1935 – 1997 / Austrian painter, sculptor, installation artist and graphic artist
After completing her art studies in Vienna and spending time in Paris, 27-year-old Kiki Kogelnik moved to the art metropolis of New York, where she soon made a name for herself. Kogelnik associated with leading figures of the pop art movement, and before long the vivacious and quirky young artist had formed close friendships with Andy Warhol, Roy Lichtenstein, Claes Oldenburg and Sam Francis.
Experiments at the cutting edge
Kogelnik was able to develop her own unique style within the male-dominated art scene. She was always at the cutting edge of new trends – for example, exploring public enthusiasm for space travel in her “Space Art” and employing innovative materials in her installations. She was fascinated by incorporeal consumer society, and created her trademark “cut-outs” and “hangings” – silhouettes of her famous friends – to question the human body in its social, political and intimate roles. At an early stage of her work she began addressing the female role in commercial advertising and employed irony and a pop aesthetic to examine feminist themes. The scissors, her favourite motif, became a “woman’s weapon”.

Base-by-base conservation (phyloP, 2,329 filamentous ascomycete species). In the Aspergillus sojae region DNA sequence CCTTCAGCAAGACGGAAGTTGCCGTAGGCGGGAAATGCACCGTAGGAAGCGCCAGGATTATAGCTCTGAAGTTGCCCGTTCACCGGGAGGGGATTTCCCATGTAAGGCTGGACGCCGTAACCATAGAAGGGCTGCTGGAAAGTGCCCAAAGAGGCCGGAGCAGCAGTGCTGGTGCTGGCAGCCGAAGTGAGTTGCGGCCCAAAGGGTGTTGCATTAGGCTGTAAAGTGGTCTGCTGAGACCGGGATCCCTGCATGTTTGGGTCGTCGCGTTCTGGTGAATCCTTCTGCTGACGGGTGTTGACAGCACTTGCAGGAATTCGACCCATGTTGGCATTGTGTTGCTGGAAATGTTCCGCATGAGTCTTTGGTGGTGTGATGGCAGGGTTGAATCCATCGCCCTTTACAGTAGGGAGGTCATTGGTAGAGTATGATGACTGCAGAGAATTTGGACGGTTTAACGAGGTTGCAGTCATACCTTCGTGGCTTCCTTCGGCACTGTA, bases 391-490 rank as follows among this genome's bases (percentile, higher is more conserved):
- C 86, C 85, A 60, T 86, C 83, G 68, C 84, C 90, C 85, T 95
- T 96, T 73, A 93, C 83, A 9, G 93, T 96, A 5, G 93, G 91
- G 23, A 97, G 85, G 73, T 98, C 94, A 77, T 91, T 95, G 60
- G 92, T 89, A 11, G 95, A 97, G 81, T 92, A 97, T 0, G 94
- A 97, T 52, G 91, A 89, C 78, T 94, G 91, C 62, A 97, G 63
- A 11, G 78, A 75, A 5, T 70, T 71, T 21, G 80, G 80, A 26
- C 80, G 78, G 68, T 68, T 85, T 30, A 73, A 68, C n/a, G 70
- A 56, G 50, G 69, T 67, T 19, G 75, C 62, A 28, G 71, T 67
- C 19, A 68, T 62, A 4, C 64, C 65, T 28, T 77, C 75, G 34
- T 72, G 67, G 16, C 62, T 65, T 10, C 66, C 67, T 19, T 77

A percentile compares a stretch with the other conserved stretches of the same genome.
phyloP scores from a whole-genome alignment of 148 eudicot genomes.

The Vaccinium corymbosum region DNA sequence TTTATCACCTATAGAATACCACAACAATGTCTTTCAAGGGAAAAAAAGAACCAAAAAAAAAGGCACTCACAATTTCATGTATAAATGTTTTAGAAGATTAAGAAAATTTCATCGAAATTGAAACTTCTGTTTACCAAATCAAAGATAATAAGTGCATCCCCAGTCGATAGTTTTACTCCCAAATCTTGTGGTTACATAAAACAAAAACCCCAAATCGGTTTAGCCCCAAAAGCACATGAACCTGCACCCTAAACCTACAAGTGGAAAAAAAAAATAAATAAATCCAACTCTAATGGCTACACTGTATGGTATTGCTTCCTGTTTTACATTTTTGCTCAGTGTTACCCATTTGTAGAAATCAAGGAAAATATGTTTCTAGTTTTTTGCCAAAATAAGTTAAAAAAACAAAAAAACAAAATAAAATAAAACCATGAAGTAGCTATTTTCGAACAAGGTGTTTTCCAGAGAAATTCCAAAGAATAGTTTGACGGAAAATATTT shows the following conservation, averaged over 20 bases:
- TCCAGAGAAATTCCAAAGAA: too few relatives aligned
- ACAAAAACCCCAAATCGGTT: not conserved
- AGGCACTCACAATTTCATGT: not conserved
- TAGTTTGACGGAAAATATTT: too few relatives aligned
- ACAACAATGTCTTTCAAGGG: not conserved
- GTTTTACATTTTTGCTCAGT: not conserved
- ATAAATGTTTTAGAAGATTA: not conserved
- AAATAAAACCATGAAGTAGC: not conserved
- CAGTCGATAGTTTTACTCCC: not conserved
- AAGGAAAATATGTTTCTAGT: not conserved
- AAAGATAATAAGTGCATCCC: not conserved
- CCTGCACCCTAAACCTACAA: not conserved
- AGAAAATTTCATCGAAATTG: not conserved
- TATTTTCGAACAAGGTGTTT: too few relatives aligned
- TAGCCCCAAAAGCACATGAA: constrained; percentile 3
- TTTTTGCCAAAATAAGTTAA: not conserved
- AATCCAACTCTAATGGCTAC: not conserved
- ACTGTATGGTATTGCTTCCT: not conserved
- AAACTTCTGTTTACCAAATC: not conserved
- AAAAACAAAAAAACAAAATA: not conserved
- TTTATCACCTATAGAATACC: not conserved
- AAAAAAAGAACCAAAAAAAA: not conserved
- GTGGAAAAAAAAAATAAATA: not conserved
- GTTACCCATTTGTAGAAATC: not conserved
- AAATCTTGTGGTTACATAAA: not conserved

In the shadow of Warhol & co.
As well as various solo exhibitions in Vienna and New York, Kogelnik’s works have been shown in Canada, Switzerland, Germany, Britain, Italy and other European countries. Despite the ongoing presentation of her multi-faceted and visionary oeuvre, which grew continuously over several decades, the name Kiki Kogelnik remains in the shadow of Andy Warhol and other male pop artists.
Das gesamte Werk von Kiki Kogelnik ist durchzogen von dieser Freude am Subversiven, am Konventionellen/Unkonventionellen, am Spiel und am gleichzeitig unangestrengten Karikieren herrschender Verhältnisse.